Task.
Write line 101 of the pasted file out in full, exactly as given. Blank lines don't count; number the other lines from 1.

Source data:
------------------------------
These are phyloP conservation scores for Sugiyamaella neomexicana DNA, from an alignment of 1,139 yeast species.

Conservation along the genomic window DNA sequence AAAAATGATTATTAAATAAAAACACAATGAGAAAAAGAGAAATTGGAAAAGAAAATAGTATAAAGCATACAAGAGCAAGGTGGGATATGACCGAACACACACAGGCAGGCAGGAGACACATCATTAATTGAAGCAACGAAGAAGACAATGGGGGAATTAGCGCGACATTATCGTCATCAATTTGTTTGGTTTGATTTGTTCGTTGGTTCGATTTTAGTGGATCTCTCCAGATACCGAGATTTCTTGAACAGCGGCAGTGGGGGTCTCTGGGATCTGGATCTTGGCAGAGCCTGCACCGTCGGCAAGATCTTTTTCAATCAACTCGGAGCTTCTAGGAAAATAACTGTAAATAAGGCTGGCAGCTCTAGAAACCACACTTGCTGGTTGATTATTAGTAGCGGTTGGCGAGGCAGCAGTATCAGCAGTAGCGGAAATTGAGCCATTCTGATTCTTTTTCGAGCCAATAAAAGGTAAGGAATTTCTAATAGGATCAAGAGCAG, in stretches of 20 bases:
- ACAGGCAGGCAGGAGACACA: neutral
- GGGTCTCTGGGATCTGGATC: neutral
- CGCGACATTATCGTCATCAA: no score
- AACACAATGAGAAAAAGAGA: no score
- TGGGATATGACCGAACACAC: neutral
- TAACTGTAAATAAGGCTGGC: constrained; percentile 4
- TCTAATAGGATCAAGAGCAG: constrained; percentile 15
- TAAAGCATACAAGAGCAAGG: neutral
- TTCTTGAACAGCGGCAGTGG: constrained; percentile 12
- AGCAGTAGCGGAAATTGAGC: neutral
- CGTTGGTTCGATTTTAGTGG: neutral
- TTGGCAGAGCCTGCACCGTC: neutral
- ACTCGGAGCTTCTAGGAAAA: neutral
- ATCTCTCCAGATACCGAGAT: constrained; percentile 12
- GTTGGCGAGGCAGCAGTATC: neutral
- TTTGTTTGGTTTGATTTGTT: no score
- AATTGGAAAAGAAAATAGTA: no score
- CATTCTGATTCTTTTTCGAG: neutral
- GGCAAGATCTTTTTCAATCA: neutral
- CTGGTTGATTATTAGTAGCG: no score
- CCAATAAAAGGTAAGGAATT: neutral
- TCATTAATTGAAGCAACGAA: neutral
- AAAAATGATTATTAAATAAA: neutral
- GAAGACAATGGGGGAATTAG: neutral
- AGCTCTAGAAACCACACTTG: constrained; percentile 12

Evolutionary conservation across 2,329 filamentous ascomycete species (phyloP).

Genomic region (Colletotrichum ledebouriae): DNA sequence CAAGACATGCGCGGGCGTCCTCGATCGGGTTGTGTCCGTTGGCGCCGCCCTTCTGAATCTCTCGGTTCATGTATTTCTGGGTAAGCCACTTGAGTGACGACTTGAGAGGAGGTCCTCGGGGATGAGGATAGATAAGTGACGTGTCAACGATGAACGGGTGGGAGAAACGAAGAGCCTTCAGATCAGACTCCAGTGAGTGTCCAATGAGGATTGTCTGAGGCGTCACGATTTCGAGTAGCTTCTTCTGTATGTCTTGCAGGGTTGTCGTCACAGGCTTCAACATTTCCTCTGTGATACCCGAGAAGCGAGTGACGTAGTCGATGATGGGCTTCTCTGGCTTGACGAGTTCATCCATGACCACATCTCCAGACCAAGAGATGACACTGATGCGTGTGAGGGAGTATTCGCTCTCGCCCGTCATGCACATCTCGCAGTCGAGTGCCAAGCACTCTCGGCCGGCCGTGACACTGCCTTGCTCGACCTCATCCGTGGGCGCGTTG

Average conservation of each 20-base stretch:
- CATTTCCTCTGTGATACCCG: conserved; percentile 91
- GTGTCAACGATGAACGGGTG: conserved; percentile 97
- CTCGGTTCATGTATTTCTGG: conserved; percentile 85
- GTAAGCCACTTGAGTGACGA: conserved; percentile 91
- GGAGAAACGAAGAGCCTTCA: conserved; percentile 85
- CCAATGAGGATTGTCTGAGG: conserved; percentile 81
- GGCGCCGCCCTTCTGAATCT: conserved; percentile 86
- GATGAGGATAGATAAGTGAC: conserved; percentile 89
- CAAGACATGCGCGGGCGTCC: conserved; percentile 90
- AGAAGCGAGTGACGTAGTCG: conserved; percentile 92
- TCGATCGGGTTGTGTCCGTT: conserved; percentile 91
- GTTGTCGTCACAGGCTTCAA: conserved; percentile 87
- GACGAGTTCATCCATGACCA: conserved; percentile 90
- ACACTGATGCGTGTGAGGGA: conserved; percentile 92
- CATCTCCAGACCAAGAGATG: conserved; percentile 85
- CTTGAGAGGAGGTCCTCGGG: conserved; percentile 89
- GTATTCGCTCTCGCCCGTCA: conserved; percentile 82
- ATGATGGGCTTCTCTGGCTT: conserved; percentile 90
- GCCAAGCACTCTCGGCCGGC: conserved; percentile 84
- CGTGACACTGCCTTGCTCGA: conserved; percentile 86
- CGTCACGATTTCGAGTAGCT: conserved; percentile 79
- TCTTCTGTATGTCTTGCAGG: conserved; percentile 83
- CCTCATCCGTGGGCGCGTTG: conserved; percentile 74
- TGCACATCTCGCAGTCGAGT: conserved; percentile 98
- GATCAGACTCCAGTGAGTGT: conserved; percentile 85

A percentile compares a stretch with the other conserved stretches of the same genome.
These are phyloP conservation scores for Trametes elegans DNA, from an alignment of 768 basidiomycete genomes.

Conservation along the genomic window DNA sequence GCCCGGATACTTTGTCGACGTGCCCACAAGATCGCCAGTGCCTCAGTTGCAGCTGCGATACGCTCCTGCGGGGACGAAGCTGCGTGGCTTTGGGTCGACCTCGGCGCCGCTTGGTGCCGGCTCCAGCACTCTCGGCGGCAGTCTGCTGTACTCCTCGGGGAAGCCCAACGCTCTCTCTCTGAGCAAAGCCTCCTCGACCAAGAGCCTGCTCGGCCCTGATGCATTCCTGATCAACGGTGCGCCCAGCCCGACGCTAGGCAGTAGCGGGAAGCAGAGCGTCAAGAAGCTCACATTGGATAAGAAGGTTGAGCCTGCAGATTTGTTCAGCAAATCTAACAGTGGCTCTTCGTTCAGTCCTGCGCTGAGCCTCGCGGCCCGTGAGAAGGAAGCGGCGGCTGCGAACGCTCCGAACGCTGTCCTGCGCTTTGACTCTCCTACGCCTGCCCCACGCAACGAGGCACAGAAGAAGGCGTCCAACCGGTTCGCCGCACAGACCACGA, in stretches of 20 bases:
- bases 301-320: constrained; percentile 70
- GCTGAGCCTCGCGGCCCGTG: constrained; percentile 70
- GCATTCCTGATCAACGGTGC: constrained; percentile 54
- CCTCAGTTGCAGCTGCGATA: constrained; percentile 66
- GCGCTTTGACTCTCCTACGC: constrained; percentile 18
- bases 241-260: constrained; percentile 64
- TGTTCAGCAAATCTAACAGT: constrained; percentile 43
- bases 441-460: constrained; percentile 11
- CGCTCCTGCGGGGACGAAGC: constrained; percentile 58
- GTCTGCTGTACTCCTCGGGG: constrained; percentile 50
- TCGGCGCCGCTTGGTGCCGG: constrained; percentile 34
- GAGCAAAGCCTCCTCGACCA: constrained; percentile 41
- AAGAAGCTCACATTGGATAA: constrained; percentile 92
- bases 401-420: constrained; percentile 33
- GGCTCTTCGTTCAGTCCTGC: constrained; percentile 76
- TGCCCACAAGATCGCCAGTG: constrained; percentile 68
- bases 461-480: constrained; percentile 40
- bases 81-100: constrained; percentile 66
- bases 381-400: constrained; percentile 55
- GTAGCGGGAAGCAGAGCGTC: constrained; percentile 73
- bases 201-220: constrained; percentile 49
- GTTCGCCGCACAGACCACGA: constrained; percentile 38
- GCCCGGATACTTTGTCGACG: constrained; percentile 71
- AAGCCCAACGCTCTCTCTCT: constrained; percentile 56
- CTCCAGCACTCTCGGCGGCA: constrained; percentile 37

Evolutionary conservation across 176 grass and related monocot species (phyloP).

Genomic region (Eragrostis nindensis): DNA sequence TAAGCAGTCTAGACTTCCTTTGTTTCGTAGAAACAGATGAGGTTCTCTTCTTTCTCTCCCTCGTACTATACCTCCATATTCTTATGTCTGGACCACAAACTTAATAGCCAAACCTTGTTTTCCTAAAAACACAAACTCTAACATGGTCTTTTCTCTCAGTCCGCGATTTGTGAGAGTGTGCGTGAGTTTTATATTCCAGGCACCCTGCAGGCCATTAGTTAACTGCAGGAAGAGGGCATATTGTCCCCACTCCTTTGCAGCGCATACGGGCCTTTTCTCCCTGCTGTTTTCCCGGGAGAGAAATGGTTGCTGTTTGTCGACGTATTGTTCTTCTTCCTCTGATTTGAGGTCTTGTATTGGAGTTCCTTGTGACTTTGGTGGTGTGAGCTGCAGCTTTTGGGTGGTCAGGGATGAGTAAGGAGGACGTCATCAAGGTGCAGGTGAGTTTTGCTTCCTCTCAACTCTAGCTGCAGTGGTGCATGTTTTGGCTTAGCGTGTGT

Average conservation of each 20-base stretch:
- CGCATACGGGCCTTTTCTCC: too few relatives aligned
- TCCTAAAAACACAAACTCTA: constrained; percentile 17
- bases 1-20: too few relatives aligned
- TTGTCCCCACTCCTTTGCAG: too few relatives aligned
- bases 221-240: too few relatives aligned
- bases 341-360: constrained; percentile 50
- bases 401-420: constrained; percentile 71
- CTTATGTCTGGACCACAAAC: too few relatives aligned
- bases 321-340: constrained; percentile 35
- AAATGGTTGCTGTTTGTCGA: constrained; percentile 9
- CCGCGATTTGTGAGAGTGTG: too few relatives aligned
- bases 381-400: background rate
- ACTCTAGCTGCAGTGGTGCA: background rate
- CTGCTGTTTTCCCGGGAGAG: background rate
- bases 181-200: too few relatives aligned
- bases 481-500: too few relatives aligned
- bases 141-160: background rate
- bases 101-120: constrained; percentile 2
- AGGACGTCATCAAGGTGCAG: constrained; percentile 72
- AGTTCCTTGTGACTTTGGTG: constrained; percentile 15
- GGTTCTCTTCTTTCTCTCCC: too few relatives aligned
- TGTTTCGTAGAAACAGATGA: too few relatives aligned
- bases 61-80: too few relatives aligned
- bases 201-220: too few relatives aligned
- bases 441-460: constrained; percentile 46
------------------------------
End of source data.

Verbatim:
- bases 181-200: too few relatives aligned